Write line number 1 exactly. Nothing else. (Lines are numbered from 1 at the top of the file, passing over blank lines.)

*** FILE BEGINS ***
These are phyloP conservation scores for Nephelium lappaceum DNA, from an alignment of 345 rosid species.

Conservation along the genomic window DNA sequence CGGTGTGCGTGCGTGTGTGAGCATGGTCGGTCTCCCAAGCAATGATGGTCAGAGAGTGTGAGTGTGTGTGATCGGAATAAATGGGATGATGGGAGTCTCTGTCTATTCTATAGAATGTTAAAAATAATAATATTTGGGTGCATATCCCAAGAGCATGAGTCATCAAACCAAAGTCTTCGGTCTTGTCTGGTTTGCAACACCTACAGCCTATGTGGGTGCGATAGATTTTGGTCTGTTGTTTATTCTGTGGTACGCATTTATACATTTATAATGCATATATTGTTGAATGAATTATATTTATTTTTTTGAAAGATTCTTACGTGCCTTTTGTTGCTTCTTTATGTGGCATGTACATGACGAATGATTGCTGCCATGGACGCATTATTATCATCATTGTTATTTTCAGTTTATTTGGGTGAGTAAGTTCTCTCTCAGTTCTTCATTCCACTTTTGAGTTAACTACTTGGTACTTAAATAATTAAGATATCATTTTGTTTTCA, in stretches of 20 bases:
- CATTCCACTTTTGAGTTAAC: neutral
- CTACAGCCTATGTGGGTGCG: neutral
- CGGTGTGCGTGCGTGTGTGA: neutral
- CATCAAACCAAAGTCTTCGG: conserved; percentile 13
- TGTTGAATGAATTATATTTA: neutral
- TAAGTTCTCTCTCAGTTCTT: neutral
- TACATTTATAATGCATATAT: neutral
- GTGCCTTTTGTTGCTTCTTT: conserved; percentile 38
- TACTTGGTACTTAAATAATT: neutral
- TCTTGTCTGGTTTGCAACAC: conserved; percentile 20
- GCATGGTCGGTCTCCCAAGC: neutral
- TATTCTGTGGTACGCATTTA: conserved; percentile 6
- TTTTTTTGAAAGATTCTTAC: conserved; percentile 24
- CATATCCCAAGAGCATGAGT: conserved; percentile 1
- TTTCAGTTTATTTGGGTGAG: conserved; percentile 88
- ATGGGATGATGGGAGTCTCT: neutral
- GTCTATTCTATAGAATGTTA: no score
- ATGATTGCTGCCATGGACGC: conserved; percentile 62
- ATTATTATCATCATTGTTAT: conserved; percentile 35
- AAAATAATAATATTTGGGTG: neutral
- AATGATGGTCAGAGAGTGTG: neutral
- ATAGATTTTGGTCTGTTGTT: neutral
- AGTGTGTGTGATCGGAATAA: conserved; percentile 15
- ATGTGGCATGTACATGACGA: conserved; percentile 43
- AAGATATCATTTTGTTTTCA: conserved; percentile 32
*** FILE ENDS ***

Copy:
These are phyloP conservation scores for Nephelium lappaceum DNA, from an alignment of 345 rosid species.